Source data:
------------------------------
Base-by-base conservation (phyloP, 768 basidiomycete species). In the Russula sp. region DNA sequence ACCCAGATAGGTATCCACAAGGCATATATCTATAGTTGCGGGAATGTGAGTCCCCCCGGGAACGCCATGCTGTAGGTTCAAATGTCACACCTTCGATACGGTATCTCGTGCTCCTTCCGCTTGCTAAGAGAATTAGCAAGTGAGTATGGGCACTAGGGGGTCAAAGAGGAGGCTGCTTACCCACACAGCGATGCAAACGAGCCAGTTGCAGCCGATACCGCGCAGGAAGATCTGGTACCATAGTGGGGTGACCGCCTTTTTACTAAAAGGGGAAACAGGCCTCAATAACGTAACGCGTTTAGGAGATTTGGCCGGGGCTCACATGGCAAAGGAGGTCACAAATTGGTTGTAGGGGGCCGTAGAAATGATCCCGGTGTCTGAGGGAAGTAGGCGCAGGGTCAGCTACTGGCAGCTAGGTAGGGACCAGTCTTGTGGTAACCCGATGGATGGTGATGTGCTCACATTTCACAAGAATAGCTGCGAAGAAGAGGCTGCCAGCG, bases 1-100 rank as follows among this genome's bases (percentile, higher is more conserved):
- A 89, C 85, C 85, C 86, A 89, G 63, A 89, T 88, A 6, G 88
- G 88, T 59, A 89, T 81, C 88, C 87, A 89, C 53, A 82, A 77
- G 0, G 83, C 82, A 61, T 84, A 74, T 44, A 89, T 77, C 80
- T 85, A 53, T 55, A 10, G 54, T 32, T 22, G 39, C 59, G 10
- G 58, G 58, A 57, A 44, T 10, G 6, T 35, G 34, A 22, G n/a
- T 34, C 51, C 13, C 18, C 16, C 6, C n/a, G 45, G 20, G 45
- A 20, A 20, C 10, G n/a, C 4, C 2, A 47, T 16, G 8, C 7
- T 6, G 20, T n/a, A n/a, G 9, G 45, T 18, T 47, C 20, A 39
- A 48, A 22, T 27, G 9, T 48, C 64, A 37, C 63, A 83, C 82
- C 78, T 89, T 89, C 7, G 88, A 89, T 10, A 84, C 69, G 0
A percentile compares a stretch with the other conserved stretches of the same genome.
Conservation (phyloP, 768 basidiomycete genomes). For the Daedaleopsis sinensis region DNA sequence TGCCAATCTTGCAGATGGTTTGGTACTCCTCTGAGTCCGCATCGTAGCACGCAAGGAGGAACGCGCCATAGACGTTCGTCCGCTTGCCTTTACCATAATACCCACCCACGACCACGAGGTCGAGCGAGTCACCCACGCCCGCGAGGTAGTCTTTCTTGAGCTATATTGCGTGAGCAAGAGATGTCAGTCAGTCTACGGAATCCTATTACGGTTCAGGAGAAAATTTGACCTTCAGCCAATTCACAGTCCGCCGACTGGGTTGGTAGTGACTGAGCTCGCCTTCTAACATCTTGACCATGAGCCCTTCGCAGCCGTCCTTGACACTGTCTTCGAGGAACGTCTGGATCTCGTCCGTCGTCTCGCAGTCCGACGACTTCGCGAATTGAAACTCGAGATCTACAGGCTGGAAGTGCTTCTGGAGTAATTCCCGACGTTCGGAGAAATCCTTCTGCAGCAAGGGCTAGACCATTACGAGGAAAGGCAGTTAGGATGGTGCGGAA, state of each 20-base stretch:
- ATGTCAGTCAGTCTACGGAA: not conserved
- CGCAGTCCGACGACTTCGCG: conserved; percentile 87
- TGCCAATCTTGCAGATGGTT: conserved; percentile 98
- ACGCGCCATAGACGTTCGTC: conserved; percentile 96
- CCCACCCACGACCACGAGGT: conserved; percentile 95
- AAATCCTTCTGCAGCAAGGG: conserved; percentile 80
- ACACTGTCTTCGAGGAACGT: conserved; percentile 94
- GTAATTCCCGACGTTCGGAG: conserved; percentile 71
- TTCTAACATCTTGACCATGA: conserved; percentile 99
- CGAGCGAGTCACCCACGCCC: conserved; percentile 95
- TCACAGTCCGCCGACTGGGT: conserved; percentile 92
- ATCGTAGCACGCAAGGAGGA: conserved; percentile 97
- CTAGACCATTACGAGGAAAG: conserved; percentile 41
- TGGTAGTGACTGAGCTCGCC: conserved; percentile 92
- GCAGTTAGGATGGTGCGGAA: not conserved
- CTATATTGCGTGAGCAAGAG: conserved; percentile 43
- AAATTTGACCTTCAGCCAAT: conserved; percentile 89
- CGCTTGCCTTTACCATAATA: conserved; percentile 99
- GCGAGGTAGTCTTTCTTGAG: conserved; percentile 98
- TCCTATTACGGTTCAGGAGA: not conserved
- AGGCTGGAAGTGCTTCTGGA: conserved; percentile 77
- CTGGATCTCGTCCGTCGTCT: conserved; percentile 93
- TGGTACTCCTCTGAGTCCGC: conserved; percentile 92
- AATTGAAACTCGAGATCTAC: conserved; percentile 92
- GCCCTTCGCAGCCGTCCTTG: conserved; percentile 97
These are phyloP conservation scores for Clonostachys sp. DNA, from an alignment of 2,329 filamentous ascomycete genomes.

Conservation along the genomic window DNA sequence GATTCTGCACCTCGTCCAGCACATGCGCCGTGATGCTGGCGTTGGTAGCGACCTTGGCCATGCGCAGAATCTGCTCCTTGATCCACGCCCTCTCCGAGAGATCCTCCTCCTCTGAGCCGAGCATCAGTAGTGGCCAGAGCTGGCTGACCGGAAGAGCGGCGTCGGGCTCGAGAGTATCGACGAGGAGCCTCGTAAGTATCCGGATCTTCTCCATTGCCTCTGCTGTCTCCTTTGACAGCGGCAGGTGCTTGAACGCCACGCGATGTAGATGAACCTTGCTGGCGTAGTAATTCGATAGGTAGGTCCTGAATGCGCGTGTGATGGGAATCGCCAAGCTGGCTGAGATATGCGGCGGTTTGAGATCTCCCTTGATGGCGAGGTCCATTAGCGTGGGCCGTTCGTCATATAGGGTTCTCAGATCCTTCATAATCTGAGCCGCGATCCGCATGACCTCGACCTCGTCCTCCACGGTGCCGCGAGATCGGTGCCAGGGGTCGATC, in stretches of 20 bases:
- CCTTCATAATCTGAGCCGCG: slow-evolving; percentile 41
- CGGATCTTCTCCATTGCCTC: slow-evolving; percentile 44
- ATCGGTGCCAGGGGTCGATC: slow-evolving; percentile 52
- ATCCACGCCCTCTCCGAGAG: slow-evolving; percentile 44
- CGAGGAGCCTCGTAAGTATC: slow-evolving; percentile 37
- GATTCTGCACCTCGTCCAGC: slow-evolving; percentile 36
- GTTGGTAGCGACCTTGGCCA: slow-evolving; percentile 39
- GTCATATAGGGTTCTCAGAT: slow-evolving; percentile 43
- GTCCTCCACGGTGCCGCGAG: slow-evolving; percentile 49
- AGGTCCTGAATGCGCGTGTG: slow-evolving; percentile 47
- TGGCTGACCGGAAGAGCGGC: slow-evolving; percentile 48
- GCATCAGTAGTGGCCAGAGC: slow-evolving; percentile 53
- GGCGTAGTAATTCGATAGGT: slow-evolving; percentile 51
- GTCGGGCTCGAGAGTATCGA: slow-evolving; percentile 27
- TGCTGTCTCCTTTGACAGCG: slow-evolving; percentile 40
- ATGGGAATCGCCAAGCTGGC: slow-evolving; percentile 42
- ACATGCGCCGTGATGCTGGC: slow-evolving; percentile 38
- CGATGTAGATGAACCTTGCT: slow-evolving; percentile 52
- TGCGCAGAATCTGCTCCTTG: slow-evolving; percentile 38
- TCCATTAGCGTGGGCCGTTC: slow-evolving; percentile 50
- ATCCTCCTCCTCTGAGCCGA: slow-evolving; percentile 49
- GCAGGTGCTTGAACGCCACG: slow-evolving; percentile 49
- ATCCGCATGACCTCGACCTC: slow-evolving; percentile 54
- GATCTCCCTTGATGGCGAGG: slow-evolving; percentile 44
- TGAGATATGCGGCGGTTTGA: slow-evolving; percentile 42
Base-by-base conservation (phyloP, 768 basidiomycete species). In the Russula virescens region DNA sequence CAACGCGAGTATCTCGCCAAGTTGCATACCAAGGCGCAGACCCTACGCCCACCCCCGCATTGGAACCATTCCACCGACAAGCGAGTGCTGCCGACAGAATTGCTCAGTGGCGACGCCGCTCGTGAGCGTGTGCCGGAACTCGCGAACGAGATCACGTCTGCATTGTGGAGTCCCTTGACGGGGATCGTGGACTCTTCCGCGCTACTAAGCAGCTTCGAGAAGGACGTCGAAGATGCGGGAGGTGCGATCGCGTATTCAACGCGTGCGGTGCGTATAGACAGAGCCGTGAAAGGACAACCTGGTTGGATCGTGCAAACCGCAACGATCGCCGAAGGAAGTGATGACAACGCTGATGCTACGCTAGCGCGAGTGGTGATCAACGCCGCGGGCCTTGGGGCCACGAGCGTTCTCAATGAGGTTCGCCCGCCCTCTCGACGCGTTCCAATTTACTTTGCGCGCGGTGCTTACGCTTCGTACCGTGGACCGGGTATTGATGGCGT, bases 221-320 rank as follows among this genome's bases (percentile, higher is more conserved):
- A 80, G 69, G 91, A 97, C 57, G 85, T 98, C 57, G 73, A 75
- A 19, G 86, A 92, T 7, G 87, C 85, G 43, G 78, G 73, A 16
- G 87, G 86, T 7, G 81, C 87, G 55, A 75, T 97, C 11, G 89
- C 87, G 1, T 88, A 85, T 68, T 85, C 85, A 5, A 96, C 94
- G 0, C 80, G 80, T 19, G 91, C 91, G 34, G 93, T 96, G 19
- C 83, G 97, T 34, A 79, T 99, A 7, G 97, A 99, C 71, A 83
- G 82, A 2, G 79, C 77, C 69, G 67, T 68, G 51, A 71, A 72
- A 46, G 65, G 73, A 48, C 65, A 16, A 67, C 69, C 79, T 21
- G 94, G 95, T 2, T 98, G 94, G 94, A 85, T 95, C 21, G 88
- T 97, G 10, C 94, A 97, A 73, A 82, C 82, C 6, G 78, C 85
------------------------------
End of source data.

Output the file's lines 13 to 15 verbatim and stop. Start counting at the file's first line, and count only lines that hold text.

Conservation (phyloP, 768 basidiomycete genomes). For the Daedaleopsis sinensis region DNA sequence TGCCAATCTTGCAGATGGTTTGGTACTCCTCTGAGTCCGCATCGTAGCACGCAAGGAGGAACGCGCCATAGACGTTCGTCCGCTTGCCTTTACCATAATACCCACCCACGACCACGAGGTCGAGCGAGTCACCCACGCCCGCGAGGTAGTCTTTCTTGAGCTATATTGCGTGAGCAAGAGATGTCAGTCAGTCTACGGAATCCTATTACGGTTCAGGAGAAAATTTGACCTTCAGCCAATTCACAGTCCGCCGACTGGGTTGGTAGTGACTGAGCTCGCCTTCTAACATCTTGACCATGAGCCCTTCGCAGCCGTCCTTGACACTGTCTTCGAGGAACGTCTGGATCTCGTCCGTCGTCTCGCAGTCCGACGACTTCGCGAATTGAAACTCGAGATCTACAGGCTGGAAGTGCTTCTGGAGTAATTCCCGACGTTCGGAGAAATCCTTCTGCAGCAAGGGCTAGACCATTACGAGGAAAGGCAGTTAGGATGGTGCGGAA, state of each 20-base stretch:
- ATGTCAGTCAGTCTACGGAA: not conserved
- CGCAGTCCGACGACTTCGCG: conserved; percentile 87